Long codes are intended only for person-to-person interaction. This includes normal texting between two people, group SMS applications that join multiple users together, or a forwarding application (someone sends your app a message, it forwards the message to your phone). There are content restrictions as well - you cannot transmit information related to political marketing (news is acceptable), promotion or facilitation of crime, alcohol, tobacco, guns/weapons, illegal drugs, pornography/sex/prostitution, violence/death, hate, gambling, religion, or specifically mentions a wireless carrier (even for parody).
Short codes, on the other hand, are open to all types of applications, though the same content restrictions apply. They do have stricter requirements in terms of the user experience, however. Applications using shortcodes must be Opt-In and must confirm via text that the user has opted in; they also need to respond to specific keywords like STOP and CANCEL to unsubscribe (as well as HELP). In addition, you need to predefine what your application will say and never deviate from it.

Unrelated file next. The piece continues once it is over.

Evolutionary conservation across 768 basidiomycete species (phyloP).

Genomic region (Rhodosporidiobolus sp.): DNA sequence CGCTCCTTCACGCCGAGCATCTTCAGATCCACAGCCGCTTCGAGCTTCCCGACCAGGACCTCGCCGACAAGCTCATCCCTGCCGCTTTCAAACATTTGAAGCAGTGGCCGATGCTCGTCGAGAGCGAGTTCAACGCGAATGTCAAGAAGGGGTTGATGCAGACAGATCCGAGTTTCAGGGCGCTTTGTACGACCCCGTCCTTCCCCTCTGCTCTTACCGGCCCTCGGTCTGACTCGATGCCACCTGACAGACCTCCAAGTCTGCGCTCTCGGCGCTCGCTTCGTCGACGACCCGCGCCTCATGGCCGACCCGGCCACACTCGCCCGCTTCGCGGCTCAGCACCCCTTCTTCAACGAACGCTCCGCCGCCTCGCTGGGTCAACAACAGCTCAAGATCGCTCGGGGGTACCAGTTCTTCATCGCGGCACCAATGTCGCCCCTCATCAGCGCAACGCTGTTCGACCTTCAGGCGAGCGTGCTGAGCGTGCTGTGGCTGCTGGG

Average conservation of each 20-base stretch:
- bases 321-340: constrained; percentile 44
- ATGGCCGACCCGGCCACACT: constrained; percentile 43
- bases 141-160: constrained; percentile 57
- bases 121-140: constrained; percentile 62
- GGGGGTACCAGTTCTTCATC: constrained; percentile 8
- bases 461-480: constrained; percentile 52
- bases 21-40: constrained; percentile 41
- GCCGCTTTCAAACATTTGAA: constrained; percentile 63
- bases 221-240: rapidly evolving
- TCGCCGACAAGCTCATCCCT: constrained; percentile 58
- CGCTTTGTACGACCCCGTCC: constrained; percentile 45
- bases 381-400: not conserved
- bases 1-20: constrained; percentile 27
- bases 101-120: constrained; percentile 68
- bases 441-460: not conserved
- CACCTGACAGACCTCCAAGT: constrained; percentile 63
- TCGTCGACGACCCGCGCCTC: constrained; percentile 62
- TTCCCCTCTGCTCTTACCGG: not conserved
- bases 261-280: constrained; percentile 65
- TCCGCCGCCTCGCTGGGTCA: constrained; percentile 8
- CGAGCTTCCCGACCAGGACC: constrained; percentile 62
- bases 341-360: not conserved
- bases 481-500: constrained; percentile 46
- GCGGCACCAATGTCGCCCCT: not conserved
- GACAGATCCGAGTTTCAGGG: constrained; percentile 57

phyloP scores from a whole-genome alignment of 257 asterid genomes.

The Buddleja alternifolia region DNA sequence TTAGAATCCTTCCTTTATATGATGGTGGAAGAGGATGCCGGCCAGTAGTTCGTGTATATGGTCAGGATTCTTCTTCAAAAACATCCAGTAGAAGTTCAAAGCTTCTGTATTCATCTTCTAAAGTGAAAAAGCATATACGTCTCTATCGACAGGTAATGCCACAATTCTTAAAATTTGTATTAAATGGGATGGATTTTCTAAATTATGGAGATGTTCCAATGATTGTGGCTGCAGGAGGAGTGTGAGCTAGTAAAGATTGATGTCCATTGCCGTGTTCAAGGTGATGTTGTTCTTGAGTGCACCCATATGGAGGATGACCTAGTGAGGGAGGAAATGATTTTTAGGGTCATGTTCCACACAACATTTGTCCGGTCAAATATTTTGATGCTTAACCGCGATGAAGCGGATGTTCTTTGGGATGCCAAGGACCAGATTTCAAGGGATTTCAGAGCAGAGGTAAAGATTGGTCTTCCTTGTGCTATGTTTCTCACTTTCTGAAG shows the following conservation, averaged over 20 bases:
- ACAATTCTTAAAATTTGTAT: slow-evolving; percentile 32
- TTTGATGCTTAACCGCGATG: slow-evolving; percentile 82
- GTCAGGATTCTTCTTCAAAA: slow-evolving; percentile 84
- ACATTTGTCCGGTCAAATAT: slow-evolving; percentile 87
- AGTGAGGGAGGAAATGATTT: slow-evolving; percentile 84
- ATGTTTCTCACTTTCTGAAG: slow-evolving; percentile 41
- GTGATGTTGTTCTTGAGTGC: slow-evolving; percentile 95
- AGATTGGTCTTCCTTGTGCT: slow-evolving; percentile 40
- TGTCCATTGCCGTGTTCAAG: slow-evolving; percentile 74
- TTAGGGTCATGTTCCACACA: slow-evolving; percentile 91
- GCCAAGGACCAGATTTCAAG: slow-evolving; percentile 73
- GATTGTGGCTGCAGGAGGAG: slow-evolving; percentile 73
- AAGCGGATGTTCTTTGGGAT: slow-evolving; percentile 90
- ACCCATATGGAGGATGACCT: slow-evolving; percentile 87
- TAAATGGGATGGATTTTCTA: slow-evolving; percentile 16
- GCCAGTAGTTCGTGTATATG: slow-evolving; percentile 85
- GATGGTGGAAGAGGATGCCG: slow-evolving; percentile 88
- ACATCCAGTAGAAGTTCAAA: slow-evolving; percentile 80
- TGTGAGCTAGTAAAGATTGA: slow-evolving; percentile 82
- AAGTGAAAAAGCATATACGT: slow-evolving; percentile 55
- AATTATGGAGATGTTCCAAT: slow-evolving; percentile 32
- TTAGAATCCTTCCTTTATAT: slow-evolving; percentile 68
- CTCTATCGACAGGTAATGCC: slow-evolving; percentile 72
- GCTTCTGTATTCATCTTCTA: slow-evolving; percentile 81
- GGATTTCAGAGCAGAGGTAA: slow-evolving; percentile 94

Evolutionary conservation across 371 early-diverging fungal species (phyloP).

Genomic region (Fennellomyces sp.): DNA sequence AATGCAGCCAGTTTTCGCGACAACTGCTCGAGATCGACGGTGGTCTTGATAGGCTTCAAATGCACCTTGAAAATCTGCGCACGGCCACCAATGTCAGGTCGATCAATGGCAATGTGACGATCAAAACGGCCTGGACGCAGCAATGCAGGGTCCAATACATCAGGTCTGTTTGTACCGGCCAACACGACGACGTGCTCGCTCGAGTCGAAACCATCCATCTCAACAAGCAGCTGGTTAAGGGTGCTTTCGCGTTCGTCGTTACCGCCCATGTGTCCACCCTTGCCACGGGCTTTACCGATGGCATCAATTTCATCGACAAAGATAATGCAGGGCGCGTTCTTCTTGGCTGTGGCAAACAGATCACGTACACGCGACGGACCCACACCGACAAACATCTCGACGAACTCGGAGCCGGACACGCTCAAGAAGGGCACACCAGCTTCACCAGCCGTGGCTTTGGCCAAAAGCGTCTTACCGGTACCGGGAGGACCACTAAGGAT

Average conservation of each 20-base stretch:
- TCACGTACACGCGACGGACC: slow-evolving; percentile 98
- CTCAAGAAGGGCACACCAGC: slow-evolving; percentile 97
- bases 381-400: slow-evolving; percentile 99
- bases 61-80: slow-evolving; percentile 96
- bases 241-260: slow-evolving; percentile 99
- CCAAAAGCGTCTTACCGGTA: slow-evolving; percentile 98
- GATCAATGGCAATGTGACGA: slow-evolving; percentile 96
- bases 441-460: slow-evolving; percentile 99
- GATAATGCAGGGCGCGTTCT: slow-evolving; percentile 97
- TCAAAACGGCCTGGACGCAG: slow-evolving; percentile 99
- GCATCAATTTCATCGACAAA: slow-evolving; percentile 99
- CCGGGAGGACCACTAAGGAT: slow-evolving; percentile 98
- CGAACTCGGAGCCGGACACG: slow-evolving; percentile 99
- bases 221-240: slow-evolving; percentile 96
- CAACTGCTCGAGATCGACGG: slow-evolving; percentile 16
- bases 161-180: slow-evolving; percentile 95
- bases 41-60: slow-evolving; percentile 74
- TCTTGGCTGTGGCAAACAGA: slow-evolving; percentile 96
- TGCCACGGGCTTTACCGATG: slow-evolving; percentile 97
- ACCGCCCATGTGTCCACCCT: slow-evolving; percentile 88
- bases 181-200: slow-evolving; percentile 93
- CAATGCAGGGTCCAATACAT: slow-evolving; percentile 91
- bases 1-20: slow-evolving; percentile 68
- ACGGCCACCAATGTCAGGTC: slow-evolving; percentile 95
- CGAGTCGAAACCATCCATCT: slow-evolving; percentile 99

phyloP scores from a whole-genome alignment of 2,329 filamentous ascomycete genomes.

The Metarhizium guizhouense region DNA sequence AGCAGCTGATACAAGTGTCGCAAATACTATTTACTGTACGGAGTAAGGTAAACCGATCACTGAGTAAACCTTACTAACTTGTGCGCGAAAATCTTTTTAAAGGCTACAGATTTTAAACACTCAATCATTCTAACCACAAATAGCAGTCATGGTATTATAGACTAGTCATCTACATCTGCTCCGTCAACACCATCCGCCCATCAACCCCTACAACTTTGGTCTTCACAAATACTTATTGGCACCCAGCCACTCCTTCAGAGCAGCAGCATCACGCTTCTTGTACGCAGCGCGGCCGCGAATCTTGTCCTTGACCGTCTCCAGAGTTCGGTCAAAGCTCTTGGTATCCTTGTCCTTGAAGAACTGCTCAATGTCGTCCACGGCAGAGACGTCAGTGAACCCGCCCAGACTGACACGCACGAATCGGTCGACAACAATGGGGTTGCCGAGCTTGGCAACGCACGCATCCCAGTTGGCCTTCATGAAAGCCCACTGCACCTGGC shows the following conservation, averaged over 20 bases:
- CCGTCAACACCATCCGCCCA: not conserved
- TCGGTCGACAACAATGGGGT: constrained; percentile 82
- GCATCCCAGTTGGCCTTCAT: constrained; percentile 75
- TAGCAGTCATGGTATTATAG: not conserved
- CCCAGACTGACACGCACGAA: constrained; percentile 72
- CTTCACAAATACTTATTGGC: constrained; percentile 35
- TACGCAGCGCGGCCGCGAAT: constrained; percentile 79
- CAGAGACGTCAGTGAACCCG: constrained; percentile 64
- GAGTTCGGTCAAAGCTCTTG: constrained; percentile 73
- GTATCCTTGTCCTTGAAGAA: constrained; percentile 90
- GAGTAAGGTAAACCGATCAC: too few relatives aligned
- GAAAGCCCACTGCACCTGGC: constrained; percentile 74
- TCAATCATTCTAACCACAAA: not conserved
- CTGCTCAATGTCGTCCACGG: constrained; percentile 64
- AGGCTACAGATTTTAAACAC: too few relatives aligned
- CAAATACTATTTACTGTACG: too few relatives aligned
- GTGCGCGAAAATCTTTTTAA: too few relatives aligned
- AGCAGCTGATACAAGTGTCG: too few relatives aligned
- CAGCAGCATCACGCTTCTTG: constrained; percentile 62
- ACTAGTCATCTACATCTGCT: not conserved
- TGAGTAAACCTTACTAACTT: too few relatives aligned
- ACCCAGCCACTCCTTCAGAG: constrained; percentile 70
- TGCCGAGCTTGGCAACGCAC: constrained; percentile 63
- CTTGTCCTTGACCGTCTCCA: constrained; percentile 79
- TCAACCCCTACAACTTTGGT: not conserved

If an application is utilizing a long code for any other function besides those listed above, especially large volume marketing or promotions, there is potential for the traffic to be deemed inappropriate for a long code and blocked at the carrier level. Small applications without commercial orientation, like a personal reminder app, are unlikely to generate enough traffic to be flagged by the carriers, but larger applications with significant traffic should definitely consider a short code or risk having their application blocked.
Note that low volume application testing is also likely to be ignored; if you wanted to verify your Tropo application functioned properly before acquiring a short code, you could test utilizing a long code, but again, only if the traffic volume is minimal.